Thus, in the same way, page view statistics permit us to consider that Justin Bieber and One Direction—as maligned as they may be critically—are more popular and likely influential on culture, than say, Kendrick Lamar, chosen by Pitchfork Media as releasing the best album of 2012.[6]

Data details and alternative perspectives

All the statistics in this article were produced by aggregating raw data made available by the WMF. This data contains hourly hit data on a per article basis for all WMF language/project combinations. Since Jan. 1, 2010 User:West.andrew.g has been parsing these files nightly and storing the English Wikipedia (article namespace) portions to a database hosted at the University of Pennsylvania. This is a non-trivial undertaking, consuming 1TB+ yearly. In addition to being the basis for several academic results [3][4] (and motivated by earlier third-party work[7]), he has more recently begun publishing the aforementioned weekly reports of the top 5000 articles, made available monthly reports for 2012, and released the source code behind these computations.

Others have used the same data for alternative purposes: User:Henrik has developed a tool for looking up the traffic history of specific articles. The Wikitrends site concentrates on dramatic popularity increases/decreases. WMF analyst Erik Zachte produces WikiStats, which provides a higher-level perspective on all WMF projects in numerous statistical dimensions. Mr. Zachte also has a fascinating portfolio of his WMF statistical work. These Wikipedia/WMF-specific resources complement other Internet-scale observations regarding search and popularity; most famously the Google Zeitgeist.

There are some caveats in interpreting this data. First, this is a raw presentation of traffic and popularity. It is known that English Wikipedia traffic has generally been increasing over time (per [1]). This fact, and the growing Internet connectivity that likely underlies it, lends some bias to more recent events. Second, it should be mentioned that logs may have under reported page view data in early 2010.


  1. ^ (17 November 2012). Wikipedia-Zugriffszahlen bestätigen Second-Screen-Trend, (in German, article investigates how Wikipedia traffic matches German television shows during broadcast times) (English translation)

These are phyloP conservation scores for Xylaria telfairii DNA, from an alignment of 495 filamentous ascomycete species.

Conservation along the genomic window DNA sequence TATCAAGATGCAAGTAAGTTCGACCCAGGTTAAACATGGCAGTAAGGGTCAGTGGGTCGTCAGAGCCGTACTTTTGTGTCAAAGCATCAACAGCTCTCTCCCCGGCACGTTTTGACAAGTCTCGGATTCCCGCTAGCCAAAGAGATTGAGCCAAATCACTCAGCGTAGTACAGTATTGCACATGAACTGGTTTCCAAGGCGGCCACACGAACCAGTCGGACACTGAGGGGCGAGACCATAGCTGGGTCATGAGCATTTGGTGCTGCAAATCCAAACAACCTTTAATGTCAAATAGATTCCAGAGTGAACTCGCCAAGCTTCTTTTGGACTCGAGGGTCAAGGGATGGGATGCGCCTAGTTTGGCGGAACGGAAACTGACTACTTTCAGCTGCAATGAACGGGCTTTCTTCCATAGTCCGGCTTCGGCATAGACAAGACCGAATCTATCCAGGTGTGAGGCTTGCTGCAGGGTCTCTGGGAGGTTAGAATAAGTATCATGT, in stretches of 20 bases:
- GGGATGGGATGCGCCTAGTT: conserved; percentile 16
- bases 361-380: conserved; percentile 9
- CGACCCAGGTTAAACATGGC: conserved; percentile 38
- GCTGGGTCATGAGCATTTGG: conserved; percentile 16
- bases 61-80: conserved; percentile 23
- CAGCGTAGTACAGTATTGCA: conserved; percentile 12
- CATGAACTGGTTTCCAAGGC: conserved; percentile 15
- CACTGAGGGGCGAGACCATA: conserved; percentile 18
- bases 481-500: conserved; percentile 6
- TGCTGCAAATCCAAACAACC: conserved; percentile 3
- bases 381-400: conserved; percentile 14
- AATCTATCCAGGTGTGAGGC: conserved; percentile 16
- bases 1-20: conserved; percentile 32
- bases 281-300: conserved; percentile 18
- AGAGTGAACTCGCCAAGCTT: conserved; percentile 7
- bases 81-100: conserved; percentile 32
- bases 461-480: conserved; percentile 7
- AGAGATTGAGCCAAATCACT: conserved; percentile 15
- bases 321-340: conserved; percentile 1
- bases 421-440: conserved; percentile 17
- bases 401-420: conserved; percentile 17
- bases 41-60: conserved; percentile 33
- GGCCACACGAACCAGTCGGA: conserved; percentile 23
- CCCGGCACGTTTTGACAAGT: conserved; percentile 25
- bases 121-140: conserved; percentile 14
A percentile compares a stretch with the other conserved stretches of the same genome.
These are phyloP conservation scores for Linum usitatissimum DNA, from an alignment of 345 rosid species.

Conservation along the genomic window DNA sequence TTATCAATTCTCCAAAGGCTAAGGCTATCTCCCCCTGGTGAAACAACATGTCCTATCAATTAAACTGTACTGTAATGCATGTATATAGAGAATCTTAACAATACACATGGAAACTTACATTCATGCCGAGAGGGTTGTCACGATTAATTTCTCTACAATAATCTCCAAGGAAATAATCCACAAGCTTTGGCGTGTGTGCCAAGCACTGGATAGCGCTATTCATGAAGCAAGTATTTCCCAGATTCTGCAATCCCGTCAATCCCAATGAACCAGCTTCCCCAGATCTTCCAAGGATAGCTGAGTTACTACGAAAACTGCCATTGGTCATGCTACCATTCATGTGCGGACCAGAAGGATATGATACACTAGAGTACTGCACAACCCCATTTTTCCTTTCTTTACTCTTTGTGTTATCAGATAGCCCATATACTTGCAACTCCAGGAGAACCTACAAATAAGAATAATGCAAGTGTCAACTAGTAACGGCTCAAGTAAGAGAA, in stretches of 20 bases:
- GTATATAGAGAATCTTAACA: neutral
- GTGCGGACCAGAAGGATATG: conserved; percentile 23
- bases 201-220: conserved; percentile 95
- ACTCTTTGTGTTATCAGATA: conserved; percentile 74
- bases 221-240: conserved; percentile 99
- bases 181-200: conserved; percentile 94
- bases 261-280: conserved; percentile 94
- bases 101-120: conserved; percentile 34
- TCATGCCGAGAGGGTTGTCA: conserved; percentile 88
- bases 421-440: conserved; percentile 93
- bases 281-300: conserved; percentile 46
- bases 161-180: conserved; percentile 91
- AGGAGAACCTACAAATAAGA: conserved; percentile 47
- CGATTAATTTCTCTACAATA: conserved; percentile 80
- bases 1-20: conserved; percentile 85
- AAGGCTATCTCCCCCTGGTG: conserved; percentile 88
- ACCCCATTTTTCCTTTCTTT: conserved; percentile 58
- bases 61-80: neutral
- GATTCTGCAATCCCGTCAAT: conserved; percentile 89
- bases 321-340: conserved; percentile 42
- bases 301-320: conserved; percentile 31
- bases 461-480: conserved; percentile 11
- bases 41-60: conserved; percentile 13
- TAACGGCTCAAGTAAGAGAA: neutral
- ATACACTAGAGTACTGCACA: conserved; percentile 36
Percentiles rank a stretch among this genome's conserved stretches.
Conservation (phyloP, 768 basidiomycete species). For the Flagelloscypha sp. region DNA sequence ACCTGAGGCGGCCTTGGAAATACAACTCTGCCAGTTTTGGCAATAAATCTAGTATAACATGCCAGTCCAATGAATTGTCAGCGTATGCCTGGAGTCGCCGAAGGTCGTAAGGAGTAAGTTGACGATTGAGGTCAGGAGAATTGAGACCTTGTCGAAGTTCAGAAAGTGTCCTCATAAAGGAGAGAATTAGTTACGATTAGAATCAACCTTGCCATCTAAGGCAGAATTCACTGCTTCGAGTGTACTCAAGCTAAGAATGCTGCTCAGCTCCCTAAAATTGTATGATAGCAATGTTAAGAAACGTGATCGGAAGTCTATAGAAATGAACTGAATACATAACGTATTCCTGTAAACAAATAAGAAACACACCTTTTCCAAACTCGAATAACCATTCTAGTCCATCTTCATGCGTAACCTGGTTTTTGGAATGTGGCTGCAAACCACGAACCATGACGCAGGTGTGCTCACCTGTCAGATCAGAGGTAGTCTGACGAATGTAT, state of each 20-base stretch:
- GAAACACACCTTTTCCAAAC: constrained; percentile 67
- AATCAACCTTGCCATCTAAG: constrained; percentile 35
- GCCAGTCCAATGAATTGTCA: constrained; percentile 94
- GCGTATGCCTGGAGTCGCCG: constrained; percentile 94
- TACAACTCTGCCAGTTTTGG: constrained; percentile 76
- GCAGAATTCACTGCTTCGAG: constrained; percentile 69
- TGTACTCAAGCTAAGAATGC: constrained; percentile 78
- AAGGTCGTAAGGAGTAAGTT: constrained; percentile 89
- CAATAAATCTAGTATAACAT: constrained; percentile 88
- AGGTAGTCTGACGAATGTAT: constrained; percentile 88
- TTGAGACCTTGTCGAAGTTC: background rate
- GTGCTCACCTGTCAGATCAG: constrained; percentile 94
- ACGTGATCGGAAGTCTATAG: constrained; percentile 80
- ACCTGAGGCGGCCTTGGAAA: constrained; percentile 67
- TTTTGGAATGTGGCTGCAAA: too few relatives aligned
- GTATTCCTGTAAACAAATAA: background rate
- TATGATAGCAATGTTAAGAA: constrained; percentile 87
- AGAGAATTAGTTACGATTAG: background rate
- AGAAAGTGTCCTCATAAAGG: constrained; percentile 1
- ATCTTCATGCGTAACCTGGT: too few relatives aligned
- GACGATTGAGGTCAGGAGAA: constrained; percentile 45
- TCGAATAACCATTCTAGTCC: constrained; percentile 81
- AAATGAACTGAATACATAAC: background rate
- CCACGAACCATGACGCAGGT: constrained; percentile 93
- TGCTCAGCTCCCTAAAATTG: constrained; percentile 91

2. ^ West, Andrew G., Sampath Kannan, and Insup Lee. Detecting Wikipedia Vandalism via Spatio-Temporal Analysis of Revision Metadata. In EUROSEC ‘10: Proceedings of the Third European Workshop on System Security, pp. 22–28. Paris, France. April 2010. (@ACM)(Author's version available for download)
  3. ^ a b West, Andrew G. Jian Chang, Krishna Venkatasubramanian, Oleg Sokolsky, and Insup Lee. Link Spamming Wikipedia for Profit. In CEAS '11: Proceedings of the Eighth Annual Collaboration, Electronic Messaging, Anti-Abuse, and Spam Conference, pp. 152–161, Perth, Australia. September 2011. – (@ACM)(Author's version available for download)
  4. ^ a b West, Andrew G. and Insup Lee. What Wikipedia Deletes: Characterizing Dangerous Collaborative Content. In WikiSym '11: Proceedings of the Seventh International Symposium on Wikis and Open Collaboration, pp. 25–28, Mountain View, CA, USA. October 2011. – (@ACM)(Author's version available for download)
  5. ^ Hart, James D. The Popular Book: A History of America's Literary Taste (1950), p. 281
  6. ^ (20 December 2012). The Top 50 Albums of 2012, Pitchfork
  7. ^ Priedhorsky, Reid, Jilin Chen, Shyong (Tony) K. Lam, Katherine Panciera, Loren Terveen, and John Riedl. Creating, Destroying, and Restoring Value in Wikipedia. In GROUP '07: Proceedings of the International ACM Conference on Supporting Group Work, pp. 259–268, Sanibel Island, Florida, USA. November 2007. – (@ACM)
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This is a fantastic article; thank you for sharing. Jujutacular (talk) 02:37, 6 February 2013 (UTC)[reply]

I agree, fascinating stuff.--ukexpat (talk) 03:22, 6 February 2013 (UTC)[reply]
Indeed, very interesting and comprehensive. Great job! --Waldir talk 03:59, 6 February 2013 (UTC)[reply]
Yes, this is excellent, thanks so much for doing this and writing the article about it. -- phoebe / (talk to me) 04:17, 6 February 2013 (UTC)[reply]
Yes, completely agreed with all the previous comments. (And, for those interested in the topic of high-profile events leading to massive page view spikes pre-2010, there's some coverage here, here, here, and here.) --MZMcBride (talk) 06:19, 6 February 2013 (UTC)[reply]